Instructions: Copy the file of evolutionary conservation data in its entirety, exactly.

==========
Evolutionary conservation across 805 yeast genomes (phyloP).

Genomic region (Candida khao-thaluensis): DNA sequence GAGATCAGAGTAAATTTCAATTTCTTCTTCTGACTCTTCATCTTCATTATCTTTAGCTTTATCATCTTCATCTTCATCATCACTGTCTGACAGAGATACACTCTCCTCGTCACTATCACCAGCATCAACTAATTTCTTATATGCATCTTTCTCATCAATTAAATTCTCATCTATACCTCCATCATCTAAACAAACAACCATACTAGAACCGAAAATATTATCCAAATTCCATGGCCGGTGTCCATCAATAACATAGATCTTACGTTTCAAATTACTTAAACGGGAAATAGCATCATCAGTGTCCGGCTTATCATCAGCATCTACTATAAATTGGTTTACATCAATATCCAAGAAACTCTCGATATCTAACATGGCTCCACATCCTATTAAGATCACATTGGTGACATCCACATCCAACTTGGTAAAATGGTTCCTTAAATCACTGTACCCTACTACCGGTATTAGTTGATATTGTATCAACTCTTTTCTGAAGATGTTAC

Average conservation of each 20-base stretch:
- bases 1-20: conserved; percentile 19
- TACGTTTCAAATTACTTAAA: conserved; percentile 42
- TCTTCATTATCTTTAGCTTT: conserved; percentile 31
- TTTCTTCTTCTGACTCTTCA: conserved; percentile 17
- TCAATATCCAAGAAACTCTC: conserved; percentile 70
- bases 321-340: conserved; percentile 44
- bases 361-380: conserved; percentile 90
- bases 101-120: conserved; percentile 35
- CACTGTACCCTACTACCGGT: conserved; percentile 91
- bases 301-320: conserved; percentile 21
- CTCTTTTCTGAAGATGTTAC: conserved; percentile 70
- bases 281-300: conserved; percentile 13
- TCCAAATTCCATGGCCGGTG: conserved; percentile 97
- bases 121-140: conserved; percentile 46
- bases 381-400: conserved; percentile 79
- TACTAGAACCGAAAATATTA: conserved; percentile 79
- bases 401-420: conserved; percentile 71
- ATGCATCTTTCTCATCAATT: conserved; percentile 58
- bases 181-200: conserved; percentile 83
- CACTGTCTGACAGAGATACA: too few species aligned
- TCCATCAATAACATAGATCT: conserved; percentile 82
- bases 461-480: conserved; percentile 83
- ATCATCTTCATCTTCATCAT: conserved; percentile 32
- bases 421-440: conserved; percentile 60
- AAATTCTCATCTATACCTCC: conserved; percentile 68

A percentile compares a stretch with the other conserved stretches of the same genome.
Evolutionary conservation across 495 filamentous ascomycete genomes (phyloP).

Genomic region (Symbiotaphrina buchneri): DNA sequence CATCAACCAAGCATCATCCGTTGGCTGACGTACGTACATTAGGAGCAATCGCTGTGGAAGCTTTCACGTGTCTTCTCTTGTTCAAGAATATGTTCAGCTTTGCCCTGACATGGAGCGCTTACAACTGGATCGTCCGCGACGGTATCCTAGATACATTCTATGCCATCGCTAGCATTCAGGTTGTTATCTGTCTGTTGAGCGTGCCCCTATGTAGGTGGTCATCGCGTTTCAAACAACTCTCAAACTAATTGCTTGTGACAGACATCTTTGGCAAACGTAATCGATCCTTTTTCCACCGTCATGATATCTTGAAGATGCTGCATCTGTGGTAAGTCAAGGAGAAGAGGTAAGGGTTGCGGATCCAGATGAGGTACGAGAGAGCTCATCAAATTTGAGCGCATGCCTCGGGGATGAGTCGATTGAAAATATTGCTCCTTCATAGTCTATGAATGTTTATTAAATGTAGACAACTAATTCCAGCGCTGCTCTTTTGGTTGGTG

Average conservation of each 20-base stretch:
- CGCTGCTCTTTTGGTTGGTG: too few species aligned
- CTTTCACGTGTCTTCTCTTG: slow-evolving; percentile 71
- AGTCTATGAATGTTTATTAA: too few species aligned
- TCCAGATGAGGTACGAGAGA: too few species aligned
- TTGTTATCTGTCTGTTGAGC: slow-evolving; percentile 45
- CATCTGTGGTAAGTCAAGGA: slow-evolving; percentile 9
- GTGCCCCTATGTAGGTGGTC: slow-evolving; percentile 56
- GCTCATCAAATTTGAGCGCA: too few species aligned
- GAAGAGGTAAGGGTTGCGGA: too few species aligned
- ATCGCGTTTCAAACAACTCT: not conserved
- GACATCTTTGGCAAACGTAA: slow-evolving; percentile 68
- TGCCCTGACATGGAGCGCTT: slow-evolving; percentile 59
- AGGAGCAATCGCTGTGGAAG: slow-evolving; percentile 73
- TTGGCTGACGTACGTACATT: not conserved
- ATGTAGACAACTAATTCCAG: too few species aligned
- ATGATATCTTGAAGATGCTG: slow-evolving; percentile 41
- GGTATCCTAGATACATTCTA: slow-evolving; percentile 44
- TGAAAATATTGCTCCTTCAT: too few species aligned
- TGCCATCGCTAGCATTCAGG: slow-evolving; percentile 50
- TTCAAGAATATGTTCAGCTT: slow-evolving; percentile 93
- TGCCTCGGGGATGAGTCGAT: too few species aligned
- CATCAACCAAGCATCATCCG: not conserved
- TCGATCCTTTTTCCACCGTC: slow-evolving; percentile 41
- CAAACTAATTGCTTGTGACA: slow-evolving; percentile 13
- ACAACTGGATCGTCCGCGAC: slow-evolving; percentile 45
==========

Evolutionary conservation across 805 yeast genomes (phyloP).

Genomic region (Candida khao-thaluensis): DNA sequence GAGATCAGAGTAAATTTCAATTTCTTCTTCTGACTCTTCATCTTCATTATCTTTAGCTTTATCATCTTCATCTTCATCATCACTGTCTGACAGAGATACACTCTCCTCGTCACTATCACCAGCATCAACTAATTTCTTATATGCATCTTTCTCATCAATTAAATTCTCATCTATACCTCCATCATCTAAACAAACAACCATACTAGAACCGAAAATATTATCCAAATTCCATGGCCGGTGTCCATCAATAACATAGATCTTACGTTTCAAATTACTTAAACGGGAAATAGCATCATCAGTGTCCGGCTTATCATCAGCATCTACTATAAATTGGTTTACATCAATATCCAAGAAACTCTCGATATCTAACATGGCTCCACATCCTATTAAGATCACATTGGTGACATCCACATCCAACTTGGTAAAATGGTTCCTTAAATCACTGTACCCTACTACCGGTATTAGTTGATATTGTATCAACTCTTTTCTGAAGATGTTAC

Average conservation of each 20-base stretch:
- bases 1-20: conserved; percentile 19
- TACGTTTCAAATTACTTAAA: conserved; percentile 42
- TCTTCATTATCTTTAGCTTT: conserved; percentile 31
- TTTCTTCTTCTGACTCTTCA: conserved; percentile 17
- TCAATATCCAAGAAACTCTC: conserved; percentile 70
- bases 321-340: conserved; percentile 44
- bases 361-380: conserved; percentile 90
- bases 101-120: conserved; percentile 35
- CACTGTACCCTACTACCGGT: conserved; percentile 91
- bases 301-320: conserved; percentile 21
- CTCTTTTCTGAAGATGTTAC: conserved; percentile 70
- bases 281-300: conserved; percentile 13
- TCCAAATTCCATGGCCGGTG: conserved; percentile 97
- bases 121-140: conserved; percentile 46
- bases 381-400: conserved; percentile 79
- TACTAGAACCGAAAATATTA: conserved; percentile 79
- bases 401-420: conserved; percentile 71
- ATGCATCTTTCTCATCAATT: conserved; percentile 58
- bases 181-200: conserved; percentile 83
- CACTGTCTGACAGAGATACA: too few species aligned
- TCCATCAATAACATAGATCT: conserved; percentile 82
- bases 461-480: conserved; percentile 83
- ATCATCTTCATCTTCATCAT: conserved; percentile 32
- bases 421-440: conserved; percentile 60
- AAATTCTCATCTATACCTCC: conserved; percentile 68

A percentile compares a stretch with the other conserved stretches of the same genome.
Evolutionary conservation across 495 filamentous ascomycete genomes (phyloP).

Genomic region (Symbiotaphrina buchneri): DNA sequence CATCAACCAAGCATCATCCGTTGGCTGACGTACGTACATTAGGAGCAATCGCTGTGGAAGCTTTCACGTGTCTTCTCTTGTTCAAGAATATGTTCAGCTTTGCCCTGACATGGAGCGCTTACAACTGGATCGTCCGCGACGGTATCCTAGATACATTCTATGCCATCGCTAGCATTCAGGTTGTTATCTGTCTGTTGAGCGTGCCCCTATGTAGGTGGTCATCGCGTTTCAAACAACTCTCAAACTAATTGCTTGTGACAGACATCTTTGGCAAACGTAATCGATCCTTTTTCCACCGTCATGATATCTTGAAGATGCTGCATCTGTGGTAAGTCAAGGAGAAGAGGTAAGGGTTGCGGATCCAGATGAGGTACGAGAGAGCTCATCAAATTTGAGCGCATGCCTCGGGGATGAGTCGATTGAAAATATTGCTCCTTCATAGTCTATGAATGTTTATTAAATGTAGACAACTAATTCCAGCGCTGCTCTTTTGGTTGGTG

Average conservation of each 20-base stretch:
- CGCTGCTCTTTTGGTTGGTG: too few species aligned
- CTTTCACGTGTCTTCTCTTG: slow-evolving; percentile 71
- AGTCTATGAATGTTTATTAA: too few species aligned
- TCCAGATGAGGTACGAGAGA: too few species aligned
- TTGTTATCTGTCTGTTGAGC: slow-evolving; percentile 45
- CATCTGTGGTAAGTCAAGGA: slow-evolving; percentile 9
- GTGCCCCTATGTAGGTGGTC: slow-evolving; percentile 56
- GCTCATCAAATTTGAGCGCA: too few species aligned
- GAAGAGGTAAGGGTTGCGGA: too few species aligned
- ATCGCGTTTCAAACAACTCT: not conserved
- GACATCTTTGGCAAACGTAA: slow-evolving; percentile 68
- TGCCCTGACATGGAGCGCTT: slow-evolving; percentile 59
- AGGAGCAATCGCTGTGGAAG: slow-evolving; percentile 73
- TTGGCTGACGTACGTACATT: not conserved
- ATGTAGACAACTAATTCCAG: too few species aligned
- ATGATATCTTGAAGATGCTG: slow-evolving; percentile 41
- GGTATCCTAGATACATTCTA: slow-evolving; percentile 44
- TGAAAATATTGCTCCTTCAT: too few species aligned
- TGCCATCGCTAGCATTCAGG: slow-evolving; percentile 50
- TTCAAGAATATGTTCAGCTT: slow-evolving; percentile 93
- TGCCTCGGGGATGAGTCGAT: too few species aligned
- CATCAACCAAGCATCATCCG: not conserved
- TCGATCCTTTTTCCACCGTC: slow-evolving; percentile 41
- CAAACTAATTGCTTGTGACA: slow-evolving; percentile 13
- ACAACTGGATCGTCCGCGAC: slow-evolving; percentile 45